By John Maust

“I have a dollar bill that I’m going to give to one of you,” Mr. Sechrist told us kids, suddenly alert, at summer vacation Bible School.

This was nearly 60 years ago, a time when five cents could get you a soft drink at the local soda fountain, a pack of baseball cards, or candy at the movie theater, a time when a dollar meant something to a bunch of sweaty kids attending Bible school in little Nappanee, Indiana.

We wanted that dollar, badly. But who would be the lucky one to receive it?

Dick Sechrist, a retired mail carrier, had an astounding knowledge of Scripture. When our pastor sometimes began Sunday evening services with a few Bible quiz questions for the congregation, we rolled our eyes knowing that Dick would be first with all the right answers.  Yet even with all that knowledge, he knew how to teach the Bible in ways that kids could understand.

“Who really wants this dollar?” Mr. Sechrist asked us.  Arms waved wildly like trees in a tornado.

“Me! Me! Me!” all voices said.

“But who do you think I should give it to?”  Mr. Sechrist said.  It looked like the greenest, crispest dollar we had ever seen.

“Me! Me! Me!” everyone cried again.

Mr. Sechrist didn’t say anything for a moment, which seemed like hours.  He looked around the room, a smile at the corners of his mouth.

“Larry!” our teacher said.  “Please come up here.”

Larry vaulted from his desk and approached Mr. Sechrist, who handed him the dollar bill just like that, no questions asked.

How was this possible?  What did Larry do to deserve this?  Surely, one of us deserved it more.  Larry beamed and held the bill high running back to his seat. You can imagine the looks that he got, and none of them were friendly.

It took awhile for Mr. Sechrist to restore our attention.  But when he did, he proceeded to explain that the dollar for Larry was simply a gift, no strings attached and for no merit of Larry’s.

In the same way, salvation in Christ was a gift, he said.  We couldn’t earn it, just as we couldn’t earn that dollar now scrunched in Larry’s pocket.  It was all grace, nothing that we deserved.

Then Mr. Sechrist read to us a passage from the Bible, most likely in the King James:  “For by grace are ye saved through faith; and that not of yourselves: it is the gift of God.”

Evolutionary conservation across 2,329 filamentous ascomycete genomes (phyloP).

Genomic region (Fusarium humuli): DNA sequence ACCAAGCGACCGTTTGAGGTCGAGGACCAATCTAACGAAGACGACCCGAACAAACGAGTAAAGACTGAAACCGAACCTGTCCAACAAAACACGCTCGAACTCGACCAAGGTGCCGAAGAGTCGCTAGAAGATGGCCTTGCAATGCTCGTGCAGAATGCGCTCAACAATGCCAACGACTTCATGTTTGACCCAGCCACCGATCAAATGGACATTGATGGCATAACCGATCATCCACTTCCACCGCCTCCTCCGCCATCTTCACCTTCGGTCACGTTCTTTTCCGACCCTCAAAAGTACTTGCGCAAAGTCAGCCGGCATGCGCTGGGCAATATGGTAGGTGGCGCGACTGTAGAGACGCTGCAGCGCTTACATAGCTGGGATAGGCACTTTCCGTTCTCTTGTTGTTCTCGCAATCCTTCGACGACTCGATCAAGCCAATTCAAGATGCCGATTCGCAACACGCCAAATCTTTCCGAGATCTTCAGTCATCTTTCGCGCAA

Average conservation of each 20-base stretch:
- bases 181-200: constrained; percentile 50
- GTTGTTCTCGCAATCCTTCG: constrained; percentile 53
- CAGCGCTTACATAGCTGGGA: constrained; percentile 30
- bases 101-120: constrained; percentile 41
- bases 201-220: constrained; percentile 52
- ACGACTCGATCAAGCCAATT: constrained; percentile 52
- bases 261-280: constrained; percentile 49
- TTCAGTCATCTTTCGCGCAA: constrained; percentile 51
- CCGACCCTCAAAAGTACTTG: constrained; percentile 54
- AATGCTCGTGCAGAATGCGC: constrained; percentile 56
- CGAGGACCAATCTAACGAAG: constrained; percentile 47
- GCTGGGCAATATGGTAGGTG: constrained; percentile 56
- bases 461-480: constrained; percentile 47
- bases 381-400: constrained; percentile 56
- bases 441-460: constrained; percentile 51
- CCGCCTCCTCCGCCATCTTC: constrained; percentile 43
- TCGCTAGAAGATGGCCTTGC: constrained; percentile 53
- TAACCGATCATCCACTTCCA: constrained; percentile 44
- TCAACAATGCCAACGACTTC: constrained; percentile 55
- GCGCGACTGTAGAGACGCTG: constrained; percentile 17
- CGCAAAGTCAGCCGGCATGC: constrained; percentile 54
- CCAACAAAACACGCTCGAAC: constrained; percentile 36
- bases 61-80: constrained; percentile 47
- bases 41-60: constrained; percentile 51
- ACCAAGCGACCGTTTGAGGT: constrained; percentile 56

He let us ponder that for awhile, and then explained that we could pray with him to invite Jesus into our hearts at any time.  I don’t recall that anyone did at that moment, but Mr. Sechrist’s illustration certainly stuck in our minds—in my case, for the past six decades.

Are we as global Christian communicators making effective use of illustrations to bring spiritual truth to life in the minds and hearts of our readers?  Are we finding just the right metaphor, simile, story or parable that with God’s help will move someone a step closer from darkness to light?

I thank God for Mr. Sechrist’s  teaching and for graphically introducing me to this amazing and liberating truth: eternal life in Christ is entirely a gift from God, not the result of anything we could ever possibly do to earn it.

John D. Maust became president of MAI in 1998 after more than 20 years’ experience as an editor and journalist. He worked 10 years as editor of the award-winning Latin America Evangelist magazine, published by Latin America Mission. He also spent four years in Peru as a missionary journalist. And he was assistant news editor of Christianity Today magazine and editor of a small-town Indiana weekly newspaper.

Top photo by Rene Bernal on Unsplash

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